If Smith’s singular purpose is to compete for UFC gold, then maybe it’s time, because he’s further away than he’s ever been since moving up from middleweight. He doesn’t need to do this. He has a blossoming career as a broadcaster, and co-hosts one of the best podcasts in the sport with Michael Bisping. He has more options at his disposal than most fighters in his position, and now it’s a question of whether he wants to fully invest in that and turn the page from active competition.
Whatever he decides to do, though, we shouldn’t question it, because it will most definitely be carefully thought out and not a decision made in jest.
Jailton Almeida a heavyweight title threat
Jailton Almeida continued to build steam as a heavyweight title contender on the rise when he dominantly dispatched of Jairzinho Rozenstruik in the main event.
There weren’t a whole lot of surprises in this one. We knew it would be curtains for Rozenstruik if this thing hit the mat, and it didn’t take long for that to happen, and for Almeida (19-2 MMA, 5-0 UFC) to finish the job with a rear-naked choke.
Although Almeida still has a lot of proving to do and some major tests to pass in order to accomplish his goal of being UFC champion by the end of 2024, you can already see that he’s going to be a problem for a lot of people in this weight class.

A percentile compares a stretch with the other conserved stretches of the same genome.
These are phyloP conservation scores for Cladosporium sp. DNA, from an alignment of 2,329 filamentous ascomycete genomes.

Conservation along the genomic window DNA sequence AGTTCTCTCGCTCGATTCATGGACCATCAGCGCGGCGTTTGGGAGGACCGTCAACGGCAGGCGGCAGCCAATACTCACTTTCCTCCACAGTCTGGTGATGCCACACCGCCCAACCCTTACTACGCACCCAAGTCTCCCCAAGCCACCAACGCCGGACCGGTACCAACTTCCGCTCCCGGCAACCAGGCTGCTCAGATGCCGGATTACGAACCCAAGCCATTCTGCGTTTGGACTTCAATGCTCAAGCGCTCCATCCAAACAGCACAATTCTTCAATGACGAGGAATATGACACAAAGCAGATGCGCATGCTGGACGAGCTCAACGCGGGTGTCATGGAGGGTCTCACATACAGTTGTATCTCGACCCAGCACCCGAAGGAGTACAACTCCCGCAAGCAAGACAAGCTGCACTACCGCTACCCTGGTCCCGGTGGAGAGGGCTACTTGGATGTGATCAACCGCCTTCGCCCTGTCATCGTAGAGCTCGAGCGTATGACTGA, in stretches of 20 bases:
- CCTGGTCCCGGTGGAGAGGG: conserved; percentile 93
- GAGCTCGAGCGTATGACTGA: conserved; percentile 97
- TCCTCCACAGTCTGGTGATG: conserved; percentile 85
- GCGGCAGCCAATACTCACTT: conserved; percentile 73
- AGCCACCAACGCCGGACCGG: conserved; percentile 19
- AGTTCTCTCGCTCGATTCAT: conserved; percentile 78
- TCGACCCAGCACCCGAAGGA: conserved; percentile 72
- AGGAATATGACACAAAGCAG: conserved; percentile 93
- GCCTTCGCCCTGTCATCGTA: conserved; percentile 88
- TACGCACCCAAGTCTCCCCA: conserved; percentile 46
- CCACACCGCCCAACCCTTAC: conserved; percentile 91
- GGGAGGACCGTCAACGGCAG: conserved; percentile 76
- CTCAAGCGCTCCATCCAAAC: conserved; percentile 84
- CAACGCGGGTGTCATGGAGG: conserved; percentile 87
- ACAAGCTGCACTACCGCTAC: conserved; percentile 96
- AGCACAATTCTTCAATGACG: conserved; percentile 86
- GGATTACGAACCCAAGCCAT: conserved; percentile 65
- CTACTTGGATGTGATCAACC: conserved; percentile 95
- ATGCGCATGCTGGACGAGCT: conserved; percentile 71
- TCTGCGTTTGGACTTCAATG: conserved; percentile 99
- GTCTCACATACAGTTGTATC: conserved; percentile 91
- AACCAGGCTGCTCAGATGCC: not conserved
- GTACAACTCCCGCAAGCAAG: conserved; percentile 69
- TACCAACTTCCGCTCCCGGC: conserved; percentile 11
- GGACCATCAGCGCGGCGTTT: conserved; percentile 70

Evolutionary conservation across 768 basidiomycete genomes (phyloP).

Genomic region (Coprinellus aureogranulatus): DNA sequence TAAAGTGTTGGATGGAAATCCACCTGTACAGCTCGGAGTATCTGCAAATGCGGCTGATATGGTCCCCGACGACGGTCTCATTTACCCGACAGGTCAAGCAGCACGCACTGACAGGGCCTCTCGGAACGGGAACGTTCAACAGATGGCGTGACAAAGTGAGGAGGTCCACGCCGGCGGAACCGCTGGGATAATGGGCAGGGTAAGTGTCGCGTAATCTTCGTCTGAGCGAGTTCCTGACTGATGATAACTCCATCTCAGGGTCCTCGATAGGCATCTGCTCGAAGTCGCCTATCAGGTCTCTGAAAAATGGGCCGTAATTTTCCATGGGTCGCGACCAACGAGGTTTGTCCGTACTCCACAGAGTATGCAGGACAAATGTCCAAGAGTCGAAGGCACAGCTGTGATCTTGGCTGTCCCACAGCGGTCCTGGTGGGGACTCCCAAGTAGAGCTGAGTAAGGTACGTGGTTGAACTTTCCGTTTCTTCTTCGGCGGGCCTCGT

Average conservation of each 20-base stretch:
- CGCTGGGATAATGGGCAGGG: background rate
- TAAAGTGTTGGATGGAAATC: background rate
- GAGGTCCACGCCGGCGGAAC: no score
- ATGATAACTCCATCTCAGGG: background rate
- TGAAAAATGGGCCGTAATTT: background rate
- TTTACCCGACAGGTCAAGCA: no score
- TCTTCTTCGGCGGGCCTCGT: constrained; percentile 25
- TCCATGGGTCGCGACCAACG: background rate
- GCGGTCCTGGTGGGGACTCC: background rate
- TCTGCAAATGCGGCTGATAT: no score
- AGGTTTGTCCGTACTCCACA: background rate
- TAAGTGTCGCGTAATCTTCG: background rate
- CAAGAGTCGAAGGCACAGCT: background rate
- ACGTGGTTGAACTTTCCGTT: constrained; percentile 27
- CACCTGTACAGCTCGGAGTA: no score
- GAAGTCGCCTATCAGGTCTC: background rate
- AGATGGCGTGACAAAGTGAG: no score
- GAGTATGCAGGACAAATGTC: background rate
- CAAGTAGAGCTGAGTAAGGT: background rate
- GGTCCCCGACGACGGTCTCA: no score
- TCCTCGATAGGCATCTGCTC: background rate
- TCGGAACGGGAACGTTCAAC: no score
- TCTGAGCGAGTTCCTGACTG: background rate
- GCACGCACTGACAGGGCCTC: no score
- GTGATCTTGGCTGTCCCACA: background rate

Elite-level jiu-jitsu is an attribute a lot of heavyweights are sorrowfully missing, and Almeida has that in his back pocket. The challenge as his level of competition increases, though, is whether he can get through the devastating power of his opponents time after time. He’s done a superb job thus far of avoiding damage in the octagon, but that’s not going to continue forever.
It’s a matter of when – and not if – he gets thumped with an enormous blow, and his response to that will be the most telling thing about how far he can go.
For more on the card, visit MMA Junkie’s event hub for UFC on ABC 4.